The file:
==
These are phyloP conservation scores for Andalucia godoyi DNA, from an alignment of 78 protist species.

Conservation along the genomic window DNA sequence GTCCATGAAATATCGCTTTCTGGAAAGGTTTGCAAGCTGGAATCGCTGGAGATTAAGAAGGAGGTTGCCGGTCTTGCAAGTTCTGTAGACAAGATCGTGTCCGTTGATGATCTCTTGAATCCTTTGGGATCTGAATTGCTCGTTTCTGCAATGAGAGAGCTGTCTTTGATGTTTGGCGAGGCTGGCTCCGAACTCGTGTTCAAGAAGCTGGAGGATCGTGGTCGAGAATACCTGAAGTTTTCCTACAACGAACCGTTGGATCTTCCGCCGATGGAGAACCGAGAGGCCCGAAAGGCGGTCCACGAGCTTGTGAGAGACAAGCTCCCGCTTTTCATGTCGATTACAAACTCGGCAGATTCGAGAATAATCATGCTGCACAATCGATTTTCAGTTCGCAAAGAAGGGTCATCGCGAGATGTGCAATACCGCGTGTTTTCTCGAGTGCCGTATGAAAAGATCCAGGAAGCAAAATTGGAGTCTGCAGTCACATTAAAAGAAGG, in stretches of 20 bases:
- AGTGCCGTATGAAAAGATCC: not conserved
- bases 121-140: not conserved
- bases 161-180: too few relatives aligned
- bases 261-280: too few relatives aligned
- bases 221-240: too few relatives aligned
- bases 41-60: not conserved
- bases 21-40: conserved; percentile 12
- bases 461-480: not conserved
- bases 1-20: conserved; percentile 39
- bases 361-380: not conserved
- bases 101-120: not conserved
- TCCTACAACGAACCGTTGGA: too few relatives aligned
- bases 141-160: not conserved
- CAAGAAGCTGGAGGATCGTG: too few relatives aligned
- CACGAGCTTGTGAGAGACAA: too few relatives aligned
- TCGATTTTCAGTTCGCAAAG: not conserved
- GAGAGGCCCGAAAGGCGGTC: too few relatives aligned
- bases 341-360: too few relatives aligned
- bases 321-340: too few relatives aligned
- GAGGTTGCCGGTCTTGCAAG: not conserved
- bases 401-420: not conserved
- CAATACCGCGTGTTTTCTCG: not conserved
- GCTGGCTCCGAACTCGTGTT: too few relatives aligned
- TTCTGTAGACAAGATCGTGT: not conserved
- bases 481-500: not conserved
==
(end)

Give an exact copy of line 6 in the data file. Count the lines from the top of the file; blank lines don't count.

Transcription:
- bases 261-280: too few relatives aligned